Amazing bee and honey facts

 

“Did you know…”

There are nearly 20,000 known species of bees throughout the world.

The smallest bee is Trigona minima, a stingless bee whose workers are about 2.1 mm (5/64") long.

The largest bee in the world is Megachile pluto, a leafcutter bee whose females can grow to a length of 39 mm (1.5").

It is estimated that one third of the human food supply depends on insect pollination, most of which is done by bees.

Most bees are fuzzy and carry an electrostatic charge, which helps the pollen to stick to them.

Honey bees groom themselves to pack the pollen into special pollen baskets on their legs.

A honey bee queen may lay 2,000 eggs per day and half a million eggs or more in her lifetime.

A bee’s wings flap approximately 230 times per second.

Cave paintings dating back to 13,000BC show people gathering wild honey.

The ancient Egyptians kept domestic bees and sealed pots of honey were found in the graves of Pharaohs such as Tutankhamun. The honey was still edible. So 'Use By Dates' on honey could say 5000 AD, since the honey in Tutankhamun's tomb was 3000 years old!

Bees have played an important part in religion and myth in many cultures.

In Aegean cultures bees were believed to be the sacred insect that bridged the natural world to the underworld.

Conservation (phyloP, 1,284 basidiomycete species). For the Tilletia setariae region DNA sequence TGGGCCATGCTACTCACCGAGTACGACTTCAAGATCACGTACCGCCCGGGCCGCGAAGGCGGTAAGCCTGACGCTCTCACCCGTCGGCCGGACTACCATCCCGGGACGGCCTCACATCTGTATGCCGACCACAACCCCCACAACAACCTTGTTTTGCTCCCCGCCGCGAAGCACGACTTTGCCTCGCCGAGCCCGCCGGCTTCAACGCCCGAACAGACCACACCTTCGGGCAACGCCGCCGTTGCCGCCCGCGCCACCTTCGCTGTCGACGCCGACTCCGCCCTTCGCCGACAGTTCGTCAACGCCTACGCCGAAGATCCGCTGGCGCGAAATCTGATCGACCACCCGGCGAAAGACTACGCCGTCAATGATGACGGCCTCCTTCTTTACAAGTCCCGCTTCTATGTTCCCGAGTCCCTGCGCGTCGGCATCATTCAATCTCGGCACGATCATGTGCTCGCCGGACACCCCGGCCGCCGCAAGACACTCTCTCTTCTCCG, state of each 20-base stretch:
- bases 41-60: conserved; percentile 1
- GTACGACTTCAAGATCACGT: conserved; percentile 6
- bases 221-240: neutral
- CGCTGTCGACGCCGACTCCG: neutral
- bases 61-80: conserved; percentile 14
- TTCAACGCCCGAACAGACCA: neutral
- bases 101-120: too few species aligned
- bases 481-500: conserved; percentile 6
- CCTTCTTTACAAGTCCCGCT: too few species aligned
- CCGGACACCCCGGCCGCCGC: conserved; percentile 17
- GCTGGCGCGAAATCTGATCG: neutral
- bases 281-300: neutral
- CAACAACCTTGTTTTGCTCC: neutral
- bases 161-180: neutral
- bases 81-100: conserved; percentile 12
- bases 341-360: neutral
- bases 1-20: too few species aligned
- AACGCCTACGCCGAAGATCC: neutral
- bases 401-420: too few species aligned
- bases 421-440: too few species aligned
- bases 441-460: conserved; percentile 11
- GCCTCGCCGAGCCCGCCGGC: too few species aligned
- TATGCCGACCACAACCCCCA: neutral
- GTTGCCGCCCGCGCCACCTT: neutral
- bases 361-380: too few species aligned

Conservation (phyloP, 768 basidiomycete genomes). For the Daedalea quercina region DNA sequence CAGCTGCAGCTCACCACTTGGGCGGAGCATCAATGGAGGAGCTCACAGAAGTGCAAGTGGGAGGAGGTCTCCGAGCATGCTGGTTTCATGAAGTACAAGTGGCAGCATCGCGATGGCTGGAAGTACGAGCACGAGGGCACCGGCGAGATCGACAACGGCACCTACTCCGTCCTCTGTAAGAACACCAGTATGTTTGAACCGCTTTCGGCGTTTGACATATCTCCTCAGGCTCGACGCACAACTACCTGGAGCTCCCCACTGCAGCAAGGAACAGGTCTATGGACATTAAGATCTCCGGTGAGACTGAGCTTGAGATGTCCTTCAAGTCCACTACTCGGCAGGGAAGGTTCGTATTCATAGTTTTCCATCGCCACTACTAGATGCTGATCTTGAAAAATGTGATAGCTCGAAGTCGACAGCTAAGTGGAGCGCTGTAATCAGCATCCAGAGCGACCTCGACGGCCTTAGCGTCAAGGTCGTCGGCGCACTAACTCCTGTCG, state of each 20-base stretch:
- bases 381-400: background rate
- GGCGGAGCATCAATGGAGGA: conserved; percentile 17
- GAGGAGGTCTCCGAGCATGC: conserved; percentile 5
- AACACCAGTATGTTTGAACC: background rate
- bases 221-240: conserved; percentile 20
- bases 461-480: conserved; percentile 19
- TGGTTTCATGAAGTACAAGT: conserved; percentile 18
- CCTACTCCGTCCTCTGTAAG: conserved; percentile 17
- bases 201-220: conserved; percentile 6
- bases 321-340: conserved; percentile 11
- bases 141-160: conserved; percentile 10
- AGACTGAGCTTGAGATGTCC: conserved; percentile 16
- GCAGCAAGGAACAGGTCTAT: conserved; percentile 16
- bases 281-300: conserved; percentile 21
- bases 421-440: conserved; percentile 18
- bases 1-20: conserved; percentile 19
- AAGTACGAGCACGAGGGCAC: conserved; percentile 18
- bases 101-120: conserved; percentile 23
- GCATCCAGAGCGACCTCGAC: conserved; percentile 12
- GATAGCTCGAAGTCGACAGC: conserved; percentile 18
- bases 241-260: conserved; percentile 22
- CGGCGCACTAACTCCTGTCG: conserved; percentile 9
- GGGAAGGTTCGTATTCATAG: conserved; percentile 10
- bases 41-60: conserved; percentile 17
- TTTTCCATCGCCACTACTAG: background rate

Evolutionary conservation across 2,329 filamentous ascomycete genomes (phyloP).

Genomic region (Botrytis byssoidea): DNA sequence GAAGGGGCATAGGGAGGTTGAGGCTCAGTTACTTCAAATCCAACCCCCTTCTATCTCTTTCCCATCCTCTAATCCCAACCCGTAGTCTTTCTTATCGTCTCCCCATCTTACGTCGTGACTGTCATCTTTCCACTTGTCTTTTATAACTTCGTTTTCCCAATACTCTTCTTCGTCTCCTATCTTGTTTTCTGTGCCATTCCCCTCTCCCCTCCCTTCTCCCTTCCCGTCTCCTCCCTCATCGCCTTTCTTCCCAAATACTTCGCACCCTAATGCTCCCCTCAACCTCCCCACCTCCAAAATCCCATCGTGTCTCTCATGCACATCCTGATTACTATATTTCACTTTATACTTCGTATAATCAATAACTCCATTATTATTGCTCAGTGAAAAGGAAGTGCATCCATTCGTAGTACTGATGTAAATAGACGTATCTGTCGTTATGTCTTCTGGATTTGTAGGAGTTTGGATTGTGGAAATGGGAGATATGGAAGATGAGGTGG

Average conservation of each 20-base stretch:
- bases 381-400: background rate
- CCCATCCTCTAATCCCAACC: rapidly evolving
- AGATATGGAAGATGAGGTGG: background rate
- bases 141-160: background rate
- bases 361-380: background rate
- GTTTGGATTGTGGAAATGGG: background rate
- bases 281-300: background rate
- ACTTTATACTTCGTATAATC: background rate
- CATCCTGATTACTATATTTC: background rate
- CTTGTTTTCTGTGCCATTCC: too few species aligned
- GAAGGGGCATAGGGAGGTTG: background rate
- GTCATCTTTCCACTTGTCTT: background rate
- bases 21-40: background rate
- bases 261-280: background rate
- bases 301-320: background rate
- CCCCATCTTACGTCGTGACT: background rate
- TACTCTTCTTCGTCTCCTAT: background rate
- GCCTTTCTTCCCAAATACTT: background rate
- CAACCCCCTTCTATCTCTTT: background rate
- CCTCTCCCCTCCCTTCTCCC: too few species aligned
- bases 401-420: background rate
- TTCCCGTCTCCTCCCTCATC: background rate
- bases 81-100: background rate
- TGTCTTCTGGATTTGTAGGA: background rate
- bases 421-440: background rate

In Mayan culture honey was prized as food of the Gods.

The ancient Greeks associated lips anointed with honey with the gift of eloquence.

Beekeeping was written about by the Ancient Greeks and Romans including Virgil and Aristotle.

During medieval times abbeys and monasteries were centers of beekeeping, since beeswax was highly prized for candles.

The fermented honey-drink, mead is older than wine.

Honey has been used in medicine for at least 2,700 years to treat a variety of illnesses but honey’s antiseptic and antibacterial properties have only recently been explained.

Honey can help heal wounds, be used as a topical antibiotic for diabetic ulcers, reduce the damage caused by colitis, reduce swelling and scaring when treating wounds, reduce the time burns take heal, treat sore throats and coughs, and even defend against MRSA infections.

“We’re amazing aren’t we?”

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